Do you have pictures?

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17 hours ago, cjjeepercreeper said:

At least one of the companies that makes hitch haulers sells them as an accessory, I can't remember which one.  But, they are easy to make with a u-bolt and a steel plate.

Just did a search, here you go:

https://www.amazon.com/s/?ie=UTF8&keywords=hitch+wobble+stabilizer&tag=mh0b-20&index=aps&hvadid=14303930958&hvqmt=b&hvbmt=bb&hvdev=c&ref=pd_sl_26a44ltzjt_b

Thanks, wish they had a pic of it installed. ??? 

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I don't recommend any hitch carrier on the back of a travel trailer. Because of the pivot point between the tow vehicle and trailer, you can get a serious whip effect going over bumps, especially at highway speed. Suddenly you're 300 pound bike has the upward or downward force of multiples of its actual weight. I nearly lost 4 bicycles that way.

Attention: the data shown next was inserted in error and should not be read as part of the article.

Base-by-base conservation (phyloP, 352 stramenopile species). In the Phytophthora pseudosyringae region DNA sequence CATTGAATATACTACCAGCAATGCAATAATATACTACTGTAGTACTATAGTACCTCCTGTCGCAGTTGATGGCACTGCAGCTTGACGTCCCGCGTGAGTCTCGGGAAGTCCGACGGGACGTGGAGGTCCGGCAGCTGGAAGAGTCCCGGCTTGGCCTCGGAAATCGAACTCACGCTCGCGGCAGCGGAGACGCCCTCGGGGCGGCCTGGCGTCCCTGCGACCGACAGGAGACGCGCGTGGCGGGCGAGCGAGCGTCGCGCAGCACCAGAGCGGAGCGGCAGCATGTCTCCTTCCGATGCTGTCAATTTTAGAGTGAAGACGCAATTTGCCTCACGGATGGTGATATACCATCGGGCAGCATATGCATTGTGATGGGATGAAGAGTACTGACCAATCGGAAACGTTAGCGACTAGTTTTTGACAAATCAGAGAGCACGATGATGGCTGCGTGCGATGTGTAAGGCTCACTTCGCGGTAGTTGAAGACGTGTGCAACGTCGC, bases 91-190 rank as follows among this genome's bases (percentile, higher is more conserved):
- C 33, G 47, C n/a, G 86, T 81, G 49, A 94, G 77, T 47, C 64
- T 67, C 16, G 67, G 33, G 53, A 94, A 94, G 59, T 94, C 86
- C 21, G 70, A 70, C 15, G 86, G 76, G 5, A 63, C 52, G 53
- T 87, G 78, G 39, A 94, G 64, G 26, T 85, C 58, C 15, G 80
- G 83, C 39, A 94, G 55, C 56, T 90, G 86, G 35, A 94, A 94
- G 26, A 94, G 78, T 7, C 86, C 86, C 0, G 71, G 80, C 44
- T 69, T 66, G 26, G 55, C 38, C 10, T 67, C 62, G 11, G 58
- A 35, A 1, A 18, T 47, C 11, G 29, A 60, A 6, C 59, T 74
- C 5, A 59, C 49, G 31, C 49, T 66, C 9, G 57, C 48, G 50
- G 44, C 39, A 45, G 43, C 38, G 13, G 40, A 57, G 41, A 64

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Not on the back of a travel trailer. The frame/bumper isn't heavy enough for that much weight. Consider that 1" bump for the truck ends up bouncing the rear camper bumper 3-4". Watch one and pay attention next time you see one on the highway go over an interstate bridge expansion or the like, then think about what it'll do on something like unexpected rail road tracks.

Bed of truck or inside a toy hauler only for me.

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Depends ob your
Hitch setup
Tongue weight
How much trailer weighs
How much truck weighs
Trailer frame
Trailer bumper
Install of bike hauler
Extension length of bike hauler
So on and so forth.

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On 6/1/2017 at 11:59 AM, cjjeepercreeper said:

Better view:

41OP4yxOZdL._SX425_.jpg

Either way works fine, top or bottom.

:thumbsup: